in cross-section normal to the axis at any respective position along the axis, the head being circular about the axis and of a respective radius,
the radius of the head reducing in a stepped manner towards the tip from an upper portion of the head having a largest radius to a lower portion of the head having a radius less than the largest radius but greater than a radius of the shank so as to present at least two downwardly directed annular shoulders spaced axially from each other,
the upper portion of the head presenting an uppermost downwardly directed annular shoulder merging at a radially inward extent into the lower portion of the head, and the lower portion of the head presenting a lower downwardly directed annular shoulder merging at its radially inward extent into the shank.
In another aspect, the present invention provides a fastener disposed about a longitudinal axis and having a head at an upper end, a tip at the other lower end and a shank extending from the head to the tip about the axis,
the head comprising a first disc portion and a second disc portion each disposed normal to the axis centered on the axis,
the first disc portion disposed below the second disc portion and joining the second disc portion to the shank,
the first disc portion extending radially beyond the shank to define a first shoulder surface directed axially toward the lower end about the shank,
the second disc portion extending radially beyond the first disc portion to define a second shoulder surface directed axially toward the lower end about the first disc.
Preferably, the first disc has a radially outwardly directed first surface with an upper edge and a lower edge, the first side wall merging with the first shoulder surface at the lower edge of the first side wall, the first side wall merging with the second shoulder surface at the upper edge of the first side wall,
Further aspects and advantages of the present invention will become apparent from the following description taken together with the accompanying drawings in which:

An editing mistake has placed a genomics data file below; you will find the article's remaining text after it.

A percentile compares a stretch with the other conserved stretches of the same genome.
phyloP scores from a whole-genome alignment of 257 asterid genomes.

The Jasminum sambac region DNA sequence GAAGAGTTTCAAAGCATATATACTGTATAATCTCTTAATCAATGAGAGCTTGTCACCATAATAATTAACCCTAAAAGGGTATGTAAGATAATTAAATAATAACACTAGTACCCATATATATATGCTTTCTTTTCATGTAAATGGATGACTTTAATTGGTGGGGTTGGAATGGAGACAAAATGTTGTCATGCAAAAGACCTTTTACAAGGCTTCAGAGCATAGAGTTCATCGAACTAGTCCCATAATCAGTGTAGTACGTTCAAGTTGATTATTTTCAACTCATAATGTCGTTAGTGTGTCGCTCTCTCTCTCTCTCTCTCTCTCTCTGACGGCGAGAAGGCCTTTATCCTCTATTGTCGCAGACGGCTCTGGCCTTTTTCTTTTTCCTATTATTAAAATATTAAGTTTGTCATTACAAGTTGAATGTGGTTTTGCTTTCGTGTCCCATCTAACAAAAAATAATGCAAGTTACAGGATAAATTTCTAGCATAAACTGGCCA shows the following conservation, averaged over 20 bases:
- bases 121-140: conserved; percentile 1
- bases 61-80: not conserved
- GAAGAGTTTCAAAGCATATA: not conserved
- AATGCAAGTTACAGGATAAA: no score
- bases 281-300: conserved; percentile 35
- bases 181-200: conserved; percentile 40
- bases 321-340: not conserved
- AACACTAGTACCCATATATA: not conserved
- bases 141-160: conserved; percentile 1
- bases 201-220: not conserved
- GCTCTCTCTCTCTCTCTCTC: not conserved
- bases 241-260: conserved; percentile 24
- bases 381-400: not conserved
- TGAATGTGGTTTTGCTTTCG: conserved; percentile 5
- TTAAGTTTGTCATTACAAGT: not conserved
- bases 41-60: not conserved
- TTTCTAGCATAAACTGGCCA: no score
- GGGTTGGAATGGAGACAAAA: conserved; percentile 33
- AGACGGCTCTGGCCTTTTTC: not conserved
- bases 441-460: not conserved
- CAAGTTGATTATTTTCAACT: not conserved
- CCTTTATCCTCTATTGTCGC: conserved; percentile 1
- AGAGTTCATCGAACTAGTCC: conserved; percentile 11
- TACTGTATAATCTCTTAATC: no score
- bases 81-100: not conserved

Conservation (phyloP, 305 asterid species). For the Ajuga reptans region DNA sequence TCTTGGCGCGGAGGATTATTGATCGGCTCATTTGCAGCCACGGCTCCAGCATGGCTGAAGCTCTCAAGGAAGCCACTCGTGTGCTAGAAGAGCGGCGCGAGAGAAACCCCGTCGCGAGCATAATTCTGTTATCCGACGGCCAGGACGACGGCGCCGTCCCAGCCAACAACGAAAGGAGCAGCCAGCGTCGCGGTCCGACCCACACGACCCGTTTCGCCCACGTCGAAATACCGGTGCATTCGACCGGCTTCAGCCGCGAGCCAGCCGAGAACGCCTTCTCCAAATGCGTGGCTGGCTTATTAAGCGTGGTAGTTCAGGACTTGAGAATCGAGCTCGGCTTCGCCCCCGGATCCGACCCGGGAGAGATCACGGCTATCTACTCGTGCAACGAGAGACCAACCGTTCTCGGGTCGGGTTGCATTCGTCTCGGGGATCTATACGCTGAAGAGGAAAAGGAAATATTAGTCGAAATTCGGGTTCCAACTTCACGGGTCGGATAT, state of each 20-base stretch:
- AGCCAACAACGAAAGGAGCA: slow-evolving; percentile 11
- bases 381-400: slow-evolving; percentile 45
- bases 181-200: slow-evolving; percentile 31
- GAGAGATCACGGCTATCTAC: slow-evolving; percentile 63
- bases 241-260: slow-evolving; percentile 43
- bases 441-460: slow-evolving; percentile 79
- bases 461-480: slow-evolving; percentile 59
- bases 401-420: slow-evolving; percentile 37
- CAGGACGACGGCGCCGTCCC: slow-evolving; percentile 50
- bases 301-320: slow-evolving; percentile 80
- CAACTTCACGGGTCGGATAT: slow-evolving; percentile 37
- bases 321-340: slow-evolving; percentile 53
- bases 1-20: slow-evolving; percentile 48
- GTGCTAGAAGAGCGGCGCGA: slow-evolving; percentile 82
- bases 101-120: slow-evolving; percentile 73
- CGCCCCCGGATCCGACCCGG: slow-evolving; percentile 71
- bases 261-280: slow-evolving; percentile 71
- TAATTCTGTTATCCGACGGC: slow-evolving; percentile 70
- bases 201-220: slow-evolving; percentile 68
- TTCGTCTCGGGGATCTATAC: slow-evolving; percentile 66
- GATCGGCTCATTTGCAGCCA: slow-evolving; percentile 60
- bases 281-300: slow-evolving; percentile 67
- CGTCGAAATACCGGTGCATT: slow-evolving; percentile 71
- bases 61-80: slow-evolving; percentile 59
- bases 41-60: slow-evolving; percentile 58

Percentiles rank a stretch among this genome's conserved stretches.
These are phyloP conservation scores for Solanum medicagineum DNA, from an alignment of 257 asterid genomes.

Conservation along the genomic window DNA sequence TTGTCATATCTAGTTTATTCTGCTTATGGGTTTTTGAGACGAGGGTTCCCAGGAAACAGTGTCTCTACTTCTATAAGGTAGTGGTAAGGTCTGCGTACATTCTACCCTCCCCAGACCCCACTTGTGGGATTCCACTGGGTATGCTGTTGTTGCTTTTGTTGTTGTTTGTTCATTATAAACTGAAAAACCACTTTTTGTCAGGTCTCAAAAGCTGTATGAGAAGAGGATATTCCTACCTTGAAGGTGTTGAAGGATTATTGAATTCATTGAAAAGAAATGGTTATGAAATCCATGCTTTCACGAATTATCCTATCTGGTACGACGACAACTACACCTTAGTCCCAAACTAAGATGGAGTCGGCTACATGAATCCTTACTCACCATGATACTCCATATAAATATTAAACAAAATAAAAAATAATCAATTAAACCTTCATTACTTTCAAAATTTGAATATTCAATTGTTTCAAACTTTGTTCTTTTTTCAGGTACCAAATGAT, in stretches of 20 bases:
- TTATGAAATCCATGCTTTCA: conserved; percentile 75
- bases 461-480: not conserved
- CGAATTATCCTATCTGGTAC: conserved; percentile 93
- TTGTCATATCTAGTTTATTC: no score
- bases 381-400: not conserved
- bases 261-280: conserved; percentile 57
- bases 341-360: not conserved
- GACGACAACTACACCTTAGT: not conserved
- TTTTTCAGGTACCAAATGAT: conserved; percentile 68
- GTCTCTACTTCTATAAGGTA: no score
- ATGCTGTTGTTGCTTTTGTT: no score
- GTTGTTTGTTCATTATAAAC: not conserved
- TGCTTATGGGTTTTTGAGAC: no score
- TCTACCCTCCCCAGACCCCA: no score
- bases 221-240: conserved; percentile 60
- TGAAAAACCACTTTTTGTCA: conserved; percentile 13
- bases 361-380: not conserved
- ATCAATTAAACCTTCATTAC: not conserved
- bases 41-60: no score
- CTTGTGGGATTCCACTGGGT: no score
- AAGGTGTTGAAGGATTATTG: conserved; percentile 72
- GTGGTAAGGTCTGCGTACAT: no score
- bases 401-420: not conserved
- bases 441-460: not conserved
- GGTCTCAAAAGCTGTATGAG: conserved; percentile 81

Reference is made first to
As may be seen, the radius of the head is reduced in a stepped manner towards the tip 16. In this regard, the head 14 may be considered to comprise a first disc portion 20 and a second disc portion 22, each being cylindrical and disposed coaxially about the axis 12 normal to the axis. The first disc portion 20 is disposed below the second disc portion 22 and joins the second disc portion 22 to the shank 18.
The first disc portion provides a first shoulder surface 24 and a first side wall 26 the first side wall has an upper edge 27 and a lower edge 25. The first disc portion 20 extends radially beyond the shank 18 such that from a juncture 23 with the shank, the first disc portion 20 defines the first shoulder surface 24 about the shank 18. The first shoulder surface 24 is directed axially towards the lower end of the screw. The first shoulder surface 24 is an annular surface which extends radially outwardly from the junction 23 with a shank 18 to the lower edge 25 of the first side wall 26 where the first shoulder surface merges with the first side wall 26.
The second disc portion 22 similarly includes a second shoulder surface 28 and a second side wall 30 having a lower edge 29 and an upper edge 31. The second shoulder surface 28 extends as an annular surface extending radially beyond the first disc portion 20. The second shoulder surface 28 is directed axially towards the lower end of the screw. The first side wall 26 merges into the second shoulder surface 28 at the upper edge 27 of the first side wall. The second shoulder surface 28 merges into the second side wall 30 at the lower edge 29 of the second side wall 30. The second side wall 30 extends upwardly to its upper edge 31 where the second side wall 30 merges with a top surface 32 of the screw. The top surface 32 carries a screwdriver bit receiving recess 34 illustrated as a preferred square recess although other types of recesses such as slotted or star shaped and the like may be provided.
The screw is shown in
Reference is made to
In driving a screw 10 downwardly into the composite wood plank 40, the first and second shoulder surfaces 24 and 28 engage the material of the composite plank and draw the material of the plank downwardly into the plank as the screw is driven downwardly into the plank. As is to be appreciated, the first shoulder surface 24 initially engages the material of the plank and tends to draw material of the plank closest to the shaft 18 downwardly on relative movement of the screw downwardly. After the first disc portion 20 is drawn fully into the plank, only then does the second shoulder surface 28 come to engage the material of the plank and draw it downwardly. The screw 10 is driven from the upper surface of plank 40 downwardly to have the tip 16 and a forward portion of the shank 18 engage in joist 42 with the head 14 to be driven to be flush with the upper surface 42 of the plank.